Microsoft’s Windows 8 is shaping up to be the most controversial product in tech this year.It’s a radical overhaul of the world’s most popular operating system. Instead of the traditional desktop software we’re accustomed to from Redmond, it will emphasise tiles similar to what it uses for its Windows phones.
It’s a big bet on a new interface, and if Microsoft loses this bet, it’s going to have giant ramifications for Microsoft and the future of computing.
As a result, we’re keeping a close eye on all reviews that come out of Windows 8. Yesterday we wrote that all the early reviews are negative. We’ve gone over more reviews and it’s fair to say that’s a bit of an overstatement.
While they’re not exactly glowing, they aren’t overwhelming negative. The bottom line take away is that most reviewers still have a wait and see approach to what Microsoft is going to release. They want to see how it will interact with Windows 8-specific hardware.
Well, except for David Pierce from The Verge. He’s ready to run through a wall to get a Windows 8 machine.
Here’s a look at some more reviews:
With each updated release of Windows 8, I feel more comfortable about its potential for acceptance among the general populace—despite the protestations of some tech pundits. True, hardcore power users lament the new OS’s inability to boot directly to the desktop, bypassing those “toy-like,” newfangled Windows 8 “apps” and Start screen. But there are plenty of benefits for those veteran PC users, too—a much faster boot, better security, and new file management tools.
Windows 8 is about the future, not the past. It introduces innovative touch input that even exceeds the iPad in some functions, such as the ability to view a second app in a sidebar and an easier way to see all running apps. The future is pointing strongly towards tablets, while desktops will remain essential tools. Microsoft is betting on its colossal base of Windows PC users to bolster its chances in this tablet-dominated future, while hoping that the drastic changes don’t alienate them. After the next holiday season passes, we’ll have an idea of whether this gamble has paid off.
Seth Rosenblatt at CNET, is also on a wait and see basis, but thinks it’s pretty good overall:
It’s the first serious attempt to unify computing across disparate devices and accounts in a way that looks and feels cohesive. It’s stunningly fast, it presents apps in a new way that avoids the repetitiveness of Android and iOS, and it feels connected to your life and the Internet.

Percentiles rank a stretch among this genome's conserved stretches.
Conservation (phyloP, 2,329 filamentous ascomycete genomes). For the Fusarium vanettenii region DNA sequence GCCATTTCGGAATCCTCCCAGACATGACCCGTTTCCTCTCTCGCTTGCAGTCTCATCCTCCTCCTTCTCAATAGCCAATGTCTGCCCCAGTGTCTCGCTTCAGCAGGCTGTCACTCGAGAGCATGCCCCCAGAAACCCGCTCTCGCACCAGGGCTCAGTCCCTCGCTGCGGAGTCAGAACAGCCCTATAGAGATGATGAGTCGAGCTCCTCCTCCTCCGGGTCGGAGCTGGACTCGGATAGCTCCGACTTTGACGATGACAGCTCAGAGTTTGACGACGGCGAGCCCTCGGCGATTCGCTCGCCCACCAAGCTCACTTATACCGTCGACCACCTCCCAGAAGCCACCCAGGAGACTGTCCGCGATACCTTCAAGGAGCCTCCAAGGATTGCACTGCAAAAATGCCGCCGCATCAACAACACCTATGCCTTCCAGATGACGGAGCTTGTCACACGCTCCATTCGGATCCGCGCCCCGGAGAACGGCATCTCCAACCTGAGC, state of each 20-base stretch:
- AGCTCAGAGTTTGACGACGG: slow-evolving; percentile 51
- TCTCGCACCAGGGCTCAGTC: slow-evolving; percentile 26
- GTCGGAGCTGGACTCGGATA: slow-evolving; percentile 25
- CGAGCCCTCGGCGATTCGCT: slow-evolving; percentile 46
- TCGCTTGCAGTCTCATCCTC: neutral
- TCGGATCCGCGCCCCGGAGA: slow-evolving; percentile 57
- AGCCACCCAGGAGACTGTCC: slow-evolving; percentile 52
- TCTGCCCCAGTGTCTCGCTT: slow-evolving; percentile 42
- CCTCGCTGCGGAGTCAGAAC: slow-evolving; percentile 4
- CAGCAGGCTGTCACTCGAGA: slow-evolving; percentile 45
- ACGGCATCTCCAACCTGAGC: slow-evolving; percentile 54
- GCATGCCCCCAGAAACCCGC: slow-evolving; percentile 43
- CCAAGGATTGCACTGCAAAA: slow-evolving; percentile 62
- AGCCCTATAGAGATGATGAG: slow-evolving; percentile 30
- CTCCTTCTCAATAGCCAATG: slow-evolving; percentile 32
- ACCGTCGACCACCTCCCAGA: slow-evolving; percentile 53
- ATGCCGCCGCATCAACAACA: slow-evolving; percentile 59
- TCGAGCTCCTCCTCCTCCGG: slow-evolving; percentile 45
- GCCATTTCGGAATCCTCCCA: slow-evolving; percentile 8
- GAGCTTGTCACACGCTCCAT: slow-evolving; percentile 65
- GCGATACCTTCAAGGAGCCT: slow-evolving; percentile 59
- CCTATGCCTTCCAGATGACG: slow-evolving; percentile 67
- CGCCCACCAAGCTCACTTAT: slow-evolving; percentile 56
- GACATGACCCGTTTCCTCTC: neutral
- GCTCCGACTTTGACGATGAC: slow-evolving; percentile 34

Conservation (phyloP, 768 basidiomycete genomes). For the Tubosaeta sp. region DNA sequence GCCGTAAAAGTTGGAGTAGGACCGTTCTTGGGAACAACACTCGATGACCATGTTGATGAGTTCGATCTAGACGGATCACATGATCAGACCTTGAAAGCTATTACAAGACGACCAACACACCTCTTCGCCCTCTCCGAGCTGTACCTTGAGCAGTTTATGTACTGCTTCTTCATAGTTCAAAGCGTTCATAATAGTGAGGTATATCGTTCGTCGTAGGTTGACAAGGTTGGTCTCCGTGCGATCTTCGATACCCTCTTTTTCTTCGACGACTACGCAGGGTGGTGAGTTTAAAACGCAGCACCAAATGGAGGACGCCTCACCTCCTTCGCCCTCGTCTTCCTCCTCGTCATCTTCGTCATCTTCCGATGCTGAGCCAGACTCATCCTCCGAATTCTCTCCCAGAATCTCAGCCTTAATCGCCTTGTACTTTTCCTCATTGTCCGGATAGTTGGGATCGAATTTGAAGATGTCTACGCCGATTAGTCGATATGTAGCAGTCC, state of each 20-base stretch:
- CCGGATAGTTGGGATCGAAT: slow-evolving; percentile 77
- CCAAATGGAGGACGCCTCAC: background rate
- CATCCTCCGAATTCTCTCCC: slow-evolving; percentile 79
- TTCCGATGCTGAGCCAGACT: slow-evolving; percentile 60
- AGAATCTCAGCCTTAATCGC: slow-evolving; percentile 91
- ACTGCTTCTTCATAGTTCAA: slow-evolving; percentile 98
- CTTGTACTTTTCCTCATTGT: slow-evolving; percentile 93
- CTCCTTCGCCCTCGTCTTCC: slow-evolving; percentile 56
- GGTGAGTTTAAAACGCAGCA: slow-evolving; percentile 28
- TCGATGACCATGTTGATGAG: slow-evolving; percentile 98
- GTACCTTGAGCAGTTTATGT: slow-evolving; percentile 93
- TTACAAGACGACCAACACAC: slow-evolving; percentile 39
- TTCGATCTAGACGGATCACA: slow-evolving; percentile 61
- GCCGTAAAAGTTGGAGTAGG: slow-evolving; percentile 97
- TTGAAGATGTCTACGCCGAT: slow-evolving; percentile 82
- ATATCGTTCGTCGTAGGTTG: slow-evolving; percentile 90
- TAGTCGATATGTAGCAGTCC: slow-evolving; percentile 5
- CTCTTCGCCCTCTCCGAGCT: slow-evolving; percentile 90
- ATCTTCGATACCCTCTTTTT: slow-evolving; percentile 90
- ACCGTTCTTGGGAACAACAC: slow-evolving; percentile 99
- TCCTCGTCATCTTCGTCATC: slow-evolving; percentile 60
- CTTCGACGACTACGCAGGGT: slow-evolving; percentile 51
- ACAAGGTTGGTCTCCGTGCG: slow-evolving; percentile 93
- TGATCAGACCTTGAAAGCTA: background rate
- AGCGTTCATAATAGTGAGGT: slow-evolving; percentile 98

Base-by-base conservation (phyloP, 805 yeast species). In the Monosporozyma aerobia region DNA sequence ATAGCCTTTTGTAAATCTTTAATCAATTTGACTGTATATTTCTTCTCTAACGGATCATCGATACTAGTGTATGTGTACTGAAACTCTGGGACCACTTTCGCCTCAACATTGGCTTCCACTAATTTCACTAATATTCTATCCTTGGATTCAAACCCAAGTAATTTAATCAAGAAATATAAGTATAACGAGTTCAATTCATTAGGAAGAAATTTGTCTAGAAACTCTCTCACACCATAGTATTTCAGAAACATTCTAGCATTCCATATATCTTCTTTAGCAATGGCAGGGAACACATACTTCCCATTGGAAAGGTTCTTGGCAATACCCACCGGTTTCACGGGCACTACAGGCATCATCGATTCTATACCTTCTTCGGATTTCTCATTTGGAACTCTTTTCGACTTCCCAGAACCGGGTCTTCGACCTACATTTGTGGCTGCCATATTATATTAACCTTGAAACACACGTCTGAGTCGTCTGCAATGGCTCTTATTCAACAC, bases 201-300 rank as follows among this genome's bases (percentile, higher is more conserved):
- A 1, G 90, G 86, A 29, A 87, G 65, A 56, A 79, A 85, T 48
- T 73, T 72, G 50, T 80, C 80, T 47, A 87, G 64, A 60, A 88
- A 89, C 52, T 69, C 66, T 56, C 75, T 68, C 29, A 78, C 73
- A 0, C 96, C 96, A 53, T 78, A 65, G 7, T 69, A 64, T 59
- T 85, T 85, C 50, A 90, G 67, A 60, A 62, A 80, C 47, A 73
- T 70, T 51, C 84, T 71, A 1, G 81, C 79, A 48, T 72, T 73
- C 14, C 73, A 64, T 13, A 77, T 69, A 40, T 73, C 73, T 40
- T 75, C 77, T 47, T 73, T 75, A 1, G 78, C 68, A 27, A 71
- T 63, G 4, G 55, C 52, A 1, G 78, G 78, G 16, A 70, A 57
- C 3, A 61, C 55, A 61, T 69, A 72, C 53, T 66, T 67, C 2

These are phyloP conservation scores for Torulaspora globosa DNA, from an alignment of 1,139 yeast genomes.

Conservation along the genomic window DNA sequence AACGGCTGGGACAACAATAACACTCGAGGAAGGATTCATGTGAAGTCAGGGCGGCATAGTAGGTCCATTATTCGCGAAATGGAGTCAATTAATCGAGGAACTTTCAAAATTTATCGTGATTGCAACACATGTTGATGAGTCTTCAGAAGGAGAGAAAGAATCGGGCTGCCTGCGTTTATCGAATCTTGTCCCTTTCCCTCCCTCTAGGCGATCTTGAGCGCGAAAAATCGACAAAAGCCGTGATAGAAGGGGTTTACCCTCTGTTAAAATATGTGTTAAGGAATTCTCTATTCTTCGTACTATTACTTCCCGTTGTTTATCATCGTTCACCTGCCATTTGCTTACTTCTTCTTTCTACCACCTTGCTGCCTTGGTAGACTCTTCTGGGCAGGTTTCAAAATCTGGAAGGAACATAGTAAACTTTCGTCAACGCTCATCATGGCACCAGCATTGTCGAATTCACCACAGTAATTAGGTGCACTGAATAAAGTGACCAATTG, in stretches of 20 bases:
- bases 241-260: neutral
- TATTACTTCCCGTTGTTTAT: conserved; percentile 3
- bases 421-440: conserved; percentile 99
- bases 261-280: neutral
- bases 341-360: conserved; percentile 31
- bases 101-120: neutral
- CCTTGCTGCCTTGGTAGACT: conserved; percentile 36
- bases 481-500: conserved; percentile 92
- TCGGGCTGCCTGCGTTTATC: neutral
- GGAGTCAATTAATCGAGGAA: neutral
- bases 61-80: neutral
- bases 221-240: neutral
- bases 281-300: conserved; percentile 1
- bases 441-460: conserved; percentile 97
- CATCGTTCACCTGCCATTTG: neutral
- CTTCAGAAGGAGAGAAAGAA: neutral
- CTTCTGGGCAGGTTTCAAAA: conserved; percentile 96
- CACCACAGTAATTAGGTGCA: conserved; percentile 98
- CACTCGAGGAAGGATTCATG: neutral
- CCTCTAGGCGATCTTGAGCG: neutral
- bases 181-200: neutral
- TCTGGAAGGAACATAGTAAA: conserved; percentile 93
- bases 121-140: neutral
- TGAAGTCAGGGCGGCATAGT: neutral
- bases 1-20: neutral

…However, we simply have not had enough time to evaluate this final version of the operating system. We are basing our current conclusions on Windows 8 after months with previous versions and 24 hours with the Windows 8 Release To Manufacturing. Performance benchmarks and further evaluations of Windows 8 will be added in the coming weeks.
One big question remains: Does the learning curve make it worth strongly considering other operating systems? We think not. There are more than enough similarities between Windows 7 and Windows 8 that while the incline is aggressive, it’s far easier than learning an entirely new set of hot keys and workflow.
David Pierce at The Verge has the most enthusiastic take on Windows 8 we’ve seen yet:
My MacBook Air and my iPad are basically my fifth and sixth limbs. I rarely go anywhere without them, I use each for hours every day, and in general I’m really happy with both of them.
Come October 26th, though, I’m ditching them both. I don’t know yet if I’m buying a Microsoft Surface or a Lenovo ThinkPad Tablet or an Asus Transformer Book, or something else entirely. But I’m buying a Windows 8 device as my only computer, and I can’t wait.
I’ll be switching because Windows 8 is the first desktop operating system that understands what a computer is supposed to do in 2012, and it’s at once more productive and more fun than any OS I’ve used before.
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